• Report on ID databases in Ghana, Rwanda, Tunisia, Uganda and Zimbabwe shows how they are facilitating “citizen scoring” exercises like credit reference bureaus to emerge at scale. Kenya
  • Security  flaw in the Estonian ID system enabled breach of ID databases,
  • Ireland’s Data Protection Commissioner orders government to delete the ID records of 3.2 million people after it was discovered that the new “Public Services Card” was being used without limits on data retention or sharing between government department

Data Protection

  • More than 130 countries passed comprehensive data protection laws, with Kenya and Brazil being the latest to have modeled their laws largely on the GDPR
  • Māori scholars and government leaders and Aboriginal rights developers published the book Indigenous Data Sovereignty: Toward an Agenda in response to oversights in the United Nations Declaration on the Rights of Indigenous Peoples (UNDRIP)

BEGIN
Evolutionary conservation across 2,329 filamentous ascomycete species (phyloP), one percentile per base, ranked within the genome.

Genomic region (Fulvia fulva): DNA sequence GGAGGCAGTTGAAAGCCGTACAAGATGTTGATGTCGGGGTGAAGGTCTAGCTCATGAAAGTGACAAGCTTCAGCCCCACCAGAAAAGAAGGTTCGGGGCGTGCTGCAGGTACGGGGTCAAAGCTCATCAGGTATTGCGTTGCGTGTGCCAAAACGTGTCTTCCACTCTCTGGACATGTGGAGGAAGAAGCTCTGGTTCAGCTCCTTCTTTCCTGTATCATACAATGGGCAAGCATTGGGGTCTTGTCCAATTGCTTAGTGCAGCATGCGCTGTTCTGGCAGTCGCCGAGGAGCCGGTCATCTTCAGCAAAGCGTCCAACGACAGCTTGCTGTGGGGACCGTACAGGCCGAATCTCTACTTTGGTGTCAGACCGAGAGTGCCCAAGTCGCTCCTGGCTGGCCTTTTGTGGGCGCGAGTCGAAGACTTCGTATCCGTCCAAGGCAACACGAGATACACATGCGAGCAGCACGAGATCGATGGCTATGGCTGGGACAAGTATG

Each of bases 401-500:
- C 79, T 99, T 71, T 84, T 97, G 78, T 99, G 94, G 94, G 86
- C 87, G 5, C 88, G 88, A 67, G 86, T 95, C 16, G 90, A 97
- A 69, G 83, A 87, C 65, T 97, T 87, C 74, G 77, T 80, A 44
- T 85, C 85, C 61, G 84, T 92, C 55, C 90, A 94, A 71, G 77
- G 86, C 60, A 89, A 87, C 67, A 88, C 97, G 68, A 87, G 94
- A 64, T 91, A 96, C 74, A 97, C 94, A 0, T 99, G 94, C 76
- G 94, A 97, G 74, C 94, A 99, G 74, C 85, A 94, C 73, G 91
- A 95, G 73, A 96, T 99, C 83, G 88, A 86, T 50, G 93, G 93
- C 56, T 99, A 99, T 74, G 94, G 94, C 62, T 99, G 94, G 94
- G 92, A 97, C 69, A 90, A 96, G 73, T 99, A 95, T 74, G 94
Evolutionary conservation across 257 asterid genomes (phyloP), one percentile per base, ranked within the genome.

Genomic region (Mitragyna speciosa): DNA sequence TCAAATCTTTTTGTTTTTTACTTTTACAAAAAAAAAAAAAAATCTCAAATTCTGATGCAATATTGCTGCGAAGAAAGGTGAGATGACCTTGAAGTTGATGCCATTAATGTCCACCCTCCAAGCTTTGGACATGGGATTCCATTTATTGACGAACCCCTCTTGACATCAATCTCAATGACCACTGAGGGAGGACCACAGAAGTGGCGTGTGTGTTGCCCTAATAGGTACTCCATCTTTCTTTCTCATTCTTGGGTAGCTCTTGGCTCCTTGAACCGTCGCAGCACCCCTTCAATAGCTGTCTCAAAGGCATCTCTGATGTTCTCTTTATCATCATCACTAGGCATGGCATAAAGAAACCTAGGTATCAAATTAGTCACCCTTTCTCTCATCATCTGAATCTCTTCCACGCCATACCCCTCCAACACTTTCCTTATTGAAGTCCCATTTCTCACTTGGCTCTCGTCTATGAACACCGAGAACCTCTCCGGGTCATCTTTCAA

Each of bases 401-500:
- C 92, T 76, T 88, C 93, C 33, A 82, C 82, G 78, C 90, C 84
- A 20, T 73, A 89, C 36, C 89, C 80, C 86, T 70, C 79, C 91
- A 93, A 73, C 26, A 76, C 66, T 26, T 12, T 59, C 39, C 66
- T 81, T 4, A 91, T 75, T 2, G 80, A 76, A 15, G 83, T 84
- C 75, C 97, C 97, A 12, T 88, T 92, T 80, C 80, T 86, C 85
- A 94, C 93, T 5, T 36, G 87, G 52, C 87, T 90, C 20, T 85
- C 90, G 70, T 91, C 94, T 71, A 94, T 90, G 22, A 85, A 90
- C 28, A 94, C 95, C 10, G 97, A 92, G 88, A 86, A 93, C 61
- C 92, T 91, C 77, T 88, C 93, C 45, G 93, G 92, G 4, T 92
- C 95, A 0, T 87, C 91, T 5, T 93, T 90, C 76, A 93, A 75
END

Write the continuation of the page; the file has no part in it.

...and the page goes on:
• US Indigenous Data Sovereignty Network (USIDSN) was established to “link American Indian, Alaska Native, and Native Hawaiian data users, tribal leaders, information and communication technology providers, researchers, policymakers and planners, businesses, service providers, and community advocates together to share stories about data initiatives, successes, and challenges, and resources”
  • Global Indigenous Data Alliance (GIDA) launched in 2019 to respond to international open-data and open-science debates. GIDA has put forward a set of “CARE principles” around are Collective benefit, Authority to control, Responsibility, and Ethics to address the power differentials and historical contexts neglected by the open-data movements.